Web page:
Some startups — like employee productivity software company Prodoscore — are in a rare position to take advantage of sweeping shifts in the workplace.
In five short months, the coronavirus pandemic has emptied office towers, corporate campuses and shared work spaces, sparking lingering questions when tenants will return, or if they will at all. While some economic ramifications of COVID-19 won’t materialize for years, the fast-spreading contagion has already reshaped the workplace.
Irvine, Calif.-based Prodoscore, which makes software built to analyze, score and improve workforce productivity, anticipated the migration of office work to remote work since its inception in 2016 — yet not at this accelerated pace. Before the outbreak, roughly 80% of U.S. employees worked in an office. “We’ve always felt that 50/50 is where we would normalize in the next four to five years,” says Sam Naficy, who took on the chief executive role in January. “That got sped up rapidly because of COVID.”
As more workers became remote, Prodoscore saw a significant spike in adoption and trials as managers looked for avenues to ensure staff productivity. Between March and May, the company added 30,000 users—a mix of monthly paid subscribers, trials and beta customers. It had 3,000 at the end February before the outbreak hit the U.S.
Prodoscore’s flagship software offering improves sales team performance — and time management — by leveraging artificial intelligence and machine learning to measure thousands of daily activity points across business applications, such as customer relationship management platforms, Google Cloud apps, Microsoft Office365, and other communications tools, such as LinkedIn, video conferencing and email systems.
The data then generates a productivity score, or a “Prodoscore,” which is presented to both the employee and manager to track and improve performance over time.
“CEOs, chief revenue officers and management want to have visibility into what employees are doing,” Naficy says, “and if you can do it in a transparent way that’s not invasive, not Big Brother, you’ll get adoption from all sides.”
Prodoscore is geared for any company with a sales team of 10 or more, utilizing any phone system and business intelligence tools.
“We’ve always been living with lagging indicators,” says Naficy, who considers Prodoscore’s technology “a leading indicator, capable of churning out insights on employee activity by the minute, well before crunch time at quarter’s end.”
Naficy joined the company 18 months ago as a board member and investor. The mandate at the time was getting the product commercially ready for market, integrating functions and launching pilot tests with potential customers, a process that culminated about a year ago.
“I wanted to make sure the product had efficacy and usability in the marketplace,” Naficy says. “My own personal capital proved that out.”
His leadership roles at other Software-as-a-Service firms over two decades made Naficy a favorable choice to lead the company. Yet it was the product’s validity that won him over.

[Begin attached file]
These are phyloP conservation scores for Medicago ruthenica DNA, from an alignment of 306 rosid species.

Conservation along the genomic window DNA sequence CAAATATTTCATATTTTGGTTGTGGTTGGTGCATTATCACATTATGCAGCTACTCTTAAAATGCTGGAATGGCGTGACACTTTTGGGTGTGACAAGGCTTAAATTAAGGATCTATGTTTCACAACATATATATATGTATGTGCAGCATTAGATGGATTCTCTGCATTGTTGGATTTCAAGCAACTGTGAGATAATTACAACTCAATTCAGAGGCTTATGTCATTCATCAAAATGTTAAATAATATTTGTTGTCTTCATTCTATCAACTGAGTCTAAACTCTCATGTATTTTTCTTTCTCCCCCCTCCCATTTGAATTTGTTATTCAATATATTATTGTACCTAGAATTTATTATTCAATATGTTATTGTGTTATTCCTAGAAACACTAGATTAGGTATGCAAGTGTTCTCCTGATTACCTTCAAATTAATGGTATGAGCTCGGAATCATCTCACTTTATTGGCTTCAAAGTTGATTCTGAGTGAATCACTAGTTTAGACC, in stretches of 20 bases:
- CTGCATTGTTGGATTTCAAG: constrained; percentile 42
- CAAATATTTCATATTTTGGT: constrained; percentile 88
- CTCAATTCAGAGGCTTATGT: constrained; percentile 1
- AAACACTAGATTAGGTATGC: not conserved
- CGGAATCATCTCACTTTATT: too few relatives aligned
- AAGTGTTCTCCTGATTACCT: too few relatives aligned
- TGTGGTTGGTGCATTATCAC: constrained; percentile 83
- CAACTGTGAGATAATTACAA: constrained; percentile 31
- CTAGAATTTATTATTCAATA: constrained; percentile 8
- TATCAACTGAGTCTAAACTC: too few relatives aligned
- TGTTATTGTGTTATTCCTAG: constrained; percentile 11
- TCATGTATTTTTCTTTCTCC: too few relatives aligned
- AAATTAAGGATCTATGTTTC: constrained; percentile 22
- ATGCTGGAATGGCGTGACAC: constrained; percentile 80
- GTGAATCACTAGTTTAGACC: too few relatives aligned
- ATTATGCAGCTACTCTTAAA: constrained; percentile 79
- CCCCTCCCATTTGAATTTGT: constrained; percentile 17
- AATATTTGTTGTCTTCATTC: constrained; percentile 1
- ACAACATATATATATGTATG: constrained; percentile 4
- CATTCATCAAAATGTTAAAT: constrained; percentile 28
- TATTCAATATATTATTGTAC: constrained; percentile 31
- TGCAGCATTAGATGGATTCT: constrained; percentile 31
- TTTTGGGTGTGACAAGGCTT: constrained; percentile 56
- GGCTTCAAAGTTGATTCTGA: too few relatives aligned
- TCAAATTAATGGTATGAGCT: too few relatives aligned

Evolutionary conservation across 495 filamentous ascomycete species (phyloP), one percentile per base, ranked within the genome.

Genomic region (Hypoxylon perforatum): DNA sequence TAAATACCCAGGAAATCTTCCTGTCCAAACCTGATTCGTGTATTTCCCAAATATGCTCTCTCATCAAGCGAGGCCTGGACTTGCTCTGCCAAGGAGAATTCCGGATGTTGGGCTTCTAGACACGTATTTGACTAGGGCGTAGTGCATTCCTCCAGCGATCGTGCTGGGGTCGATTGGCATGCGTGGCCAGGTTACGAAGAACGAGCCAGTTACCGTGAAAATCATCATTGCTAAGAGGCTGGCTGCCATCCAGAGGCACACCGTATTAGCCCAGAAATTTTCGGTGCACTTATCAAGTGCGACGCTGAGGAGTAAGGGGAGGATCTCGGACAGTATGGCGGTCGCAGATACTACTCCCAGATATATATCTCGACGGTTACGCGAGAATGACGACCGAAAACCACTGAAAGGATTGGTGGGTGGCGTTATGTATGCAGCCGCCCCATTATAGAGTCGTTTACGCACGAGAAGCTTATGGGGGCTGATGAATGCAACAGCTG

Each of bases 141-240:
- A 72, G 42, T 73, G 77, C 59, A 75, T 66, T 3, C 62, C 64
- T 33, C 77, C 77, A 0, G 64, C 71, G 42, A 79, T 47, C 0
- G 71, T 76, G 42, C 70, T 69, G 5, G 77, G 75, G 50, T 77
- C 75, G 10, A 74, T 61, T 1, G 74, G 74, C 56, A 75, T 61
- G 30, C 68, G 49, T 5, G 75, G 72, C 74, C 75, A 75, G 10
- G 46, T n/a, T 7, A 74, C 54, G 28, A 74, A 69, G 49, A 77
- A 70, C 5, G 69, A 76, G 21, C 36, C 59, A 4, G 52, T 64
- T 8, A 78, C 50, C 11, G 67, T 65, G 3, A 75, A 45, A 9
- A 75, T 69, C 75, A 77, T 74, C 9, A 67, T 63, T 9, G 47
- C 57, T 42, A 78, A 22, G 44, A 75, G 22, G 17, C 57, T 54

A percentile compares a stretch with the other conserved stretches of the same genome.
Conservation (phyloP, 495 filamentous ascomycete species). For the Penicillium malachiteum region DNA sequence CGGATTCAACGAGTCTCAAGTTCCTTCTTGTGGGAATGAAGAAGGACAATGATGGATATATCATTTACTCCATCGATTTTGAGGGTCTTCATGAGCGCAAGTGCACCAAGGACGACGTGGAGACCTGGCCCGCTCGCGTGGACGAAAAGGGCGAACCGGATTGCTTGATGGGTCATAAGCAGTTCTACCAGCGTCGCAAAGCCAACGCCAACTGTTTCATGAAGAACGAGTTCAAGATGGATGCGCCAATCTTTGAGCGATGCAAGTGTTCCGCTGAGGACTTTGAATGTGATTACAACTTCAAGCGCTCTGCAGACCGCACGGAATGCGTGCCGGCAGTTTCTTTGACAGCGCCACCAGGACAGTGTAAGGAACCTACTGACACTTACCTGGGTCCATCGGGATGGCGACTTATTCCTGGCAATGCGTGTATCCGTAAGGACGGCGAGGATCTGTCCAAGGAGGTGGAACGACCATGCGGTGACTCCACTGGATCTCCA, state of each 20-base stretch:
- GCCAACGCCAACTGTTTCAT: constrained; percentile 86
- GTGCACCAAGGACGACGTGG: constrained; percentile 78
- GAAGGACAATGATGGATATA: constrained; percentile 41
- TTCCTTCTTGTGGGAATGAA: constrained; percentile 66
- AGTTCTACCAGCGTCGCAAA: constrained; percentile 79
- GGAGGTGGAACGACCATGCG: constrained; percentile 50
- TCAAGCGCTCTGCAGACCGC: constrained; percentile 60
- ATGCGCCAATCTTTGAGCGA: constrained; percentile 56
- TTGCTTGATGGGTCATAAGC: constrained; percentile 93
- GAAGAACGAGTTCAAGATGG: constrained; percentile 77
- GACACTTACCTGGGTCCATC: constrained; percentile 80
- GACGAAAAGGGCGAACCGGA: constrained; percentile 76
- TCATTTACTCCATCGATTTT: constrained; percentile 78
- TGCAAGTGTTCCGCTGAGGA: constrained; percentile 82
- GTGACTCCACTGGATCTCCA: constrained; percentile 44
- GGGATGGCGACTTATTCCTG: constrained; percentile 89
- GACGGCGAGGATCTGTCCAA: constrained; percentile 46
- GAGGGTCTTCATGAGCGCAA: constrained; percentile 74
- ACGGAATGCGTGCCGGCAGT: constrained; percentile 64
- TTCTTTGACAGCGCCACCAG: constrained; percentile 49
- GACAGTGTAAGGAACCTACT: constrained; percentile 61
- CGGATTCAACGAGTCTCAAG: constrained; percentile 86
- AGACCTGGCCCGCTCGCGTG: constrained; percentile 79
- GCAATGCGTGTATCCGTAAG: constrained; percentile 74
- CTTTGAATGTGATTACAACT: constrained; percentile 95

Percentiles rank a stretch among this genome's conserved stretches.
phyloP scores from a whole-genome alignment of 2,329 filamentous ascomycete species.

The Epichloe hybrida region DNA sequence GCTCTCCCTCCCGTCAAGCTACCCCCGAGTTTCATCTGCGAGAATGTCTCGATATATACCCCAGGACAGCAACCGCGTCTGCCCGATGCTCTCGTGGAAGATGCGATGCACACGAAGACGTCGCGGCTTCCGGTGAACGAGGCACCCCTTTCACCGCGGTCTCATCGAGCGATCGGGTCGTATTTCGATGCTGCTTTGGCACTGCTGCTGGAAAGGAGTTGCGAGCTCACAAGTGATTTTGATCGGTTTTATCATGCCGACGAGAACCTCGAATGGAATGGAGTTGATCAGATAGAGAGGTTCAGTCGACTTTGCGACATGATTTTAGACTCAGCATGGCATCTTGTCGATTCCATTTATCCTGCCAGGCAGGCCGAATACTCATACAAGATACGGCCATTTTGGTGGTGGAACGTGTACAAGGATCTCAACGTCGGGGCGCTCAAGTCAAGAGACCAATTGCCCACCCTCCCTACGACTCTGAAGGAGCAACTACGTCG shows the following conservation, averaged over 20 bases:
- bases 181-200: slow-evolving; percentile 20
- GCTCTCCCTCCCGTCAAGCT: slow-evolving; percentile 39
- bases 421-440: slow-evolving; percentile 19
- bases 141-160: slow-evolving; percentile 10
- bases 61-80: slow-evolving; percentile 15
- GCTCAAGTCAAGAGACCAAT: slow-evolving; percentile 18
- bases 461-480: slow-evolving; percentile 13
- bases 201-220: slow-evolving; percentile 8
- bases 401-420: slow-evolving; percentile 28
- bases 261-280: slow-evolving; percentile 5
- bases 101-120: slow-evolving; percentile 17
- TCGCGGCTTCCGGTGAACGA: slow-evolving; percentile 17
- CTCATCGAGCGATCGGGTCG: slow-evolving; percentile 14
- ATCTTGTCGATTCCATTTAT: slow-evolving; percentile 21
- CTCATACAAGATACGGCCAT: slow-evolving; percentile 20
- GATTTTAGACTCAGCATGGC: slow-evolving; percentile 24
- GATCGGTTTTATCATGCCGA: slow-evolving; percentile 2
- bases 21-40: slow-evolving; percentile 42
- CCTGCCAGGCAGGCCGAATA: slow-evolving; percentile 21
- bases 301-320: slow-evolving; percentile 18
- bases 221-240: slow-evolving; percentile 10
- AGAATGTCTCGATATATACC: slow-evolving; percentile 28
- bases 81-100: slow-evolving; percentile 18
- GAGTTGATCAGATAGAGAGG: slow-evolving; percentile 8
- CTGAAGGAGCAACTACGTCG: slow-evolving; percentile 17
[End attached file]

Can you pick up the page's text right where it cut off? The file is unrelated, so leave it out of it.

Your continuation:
“Based on that being proven, I was comfortable and confident in joining the company as CEO,” says Naficy, who is a large shareholder of Prodoscore.
In May, he led a Series A round for Prodoscore with serial entrepreneur and venture capitalist Troy Carter, an early-stage investor in Uber, Lyft, Dropbox and Spotify. The duo met and became friends attending meetings at the Los Angeles chapter of the Young Presidents Organization.
“There is an important – a vital — product here that businesses need to maximize productivity of engaged employees and maximize revenue, especially after Covid-19,” says Naficy, a confidence that led him to court friends and family as potential backers.
The company counts 25 U.S. employees and contracts about 20 developers offshore in Sri Lanka.
Prodoscore will use the funding of more than $1 million for growth capital and product monetization as it builds industry awareness and customers, while trying to change some perceptions of long-held corporate dogmas related to work productivity outside the office.
A recent Prodoscore study added credence to its cause. “An average employee from home clocks in around 8 a.m. and productivity begins around 8:30 or 8:40,” Naficy says. “In the office, an employee clocks in around 8 a.m. and you see productivity begin around 9:30 or 10.”
The report, which compared employee productivity in March and April to the same period a year ago, evaluated 100 million data points across 30,000 users.
Among other interesting findings:
–Workers from home were 47% more productive amid the pandemic.
–Telephone calls were up 230%.
–CRM system activity increased 176%.
–Email activity was up 57%.
The report didn’t address another big benefit of remote work: time saved during commutes, which often eclipse an hour of travel each way in grid-locked markets, such as Los Angeles.
Though the migration of the remote work force across the nation is materializing sooner than Prodoscore envisioned, the company has positioned itself for “the new normal.”
“We will not go back to the pre-COVID ways,” Naficy says. “There will be a blend of in-office and remote workforce. And because of that there is an inherent need for productivity tools.”
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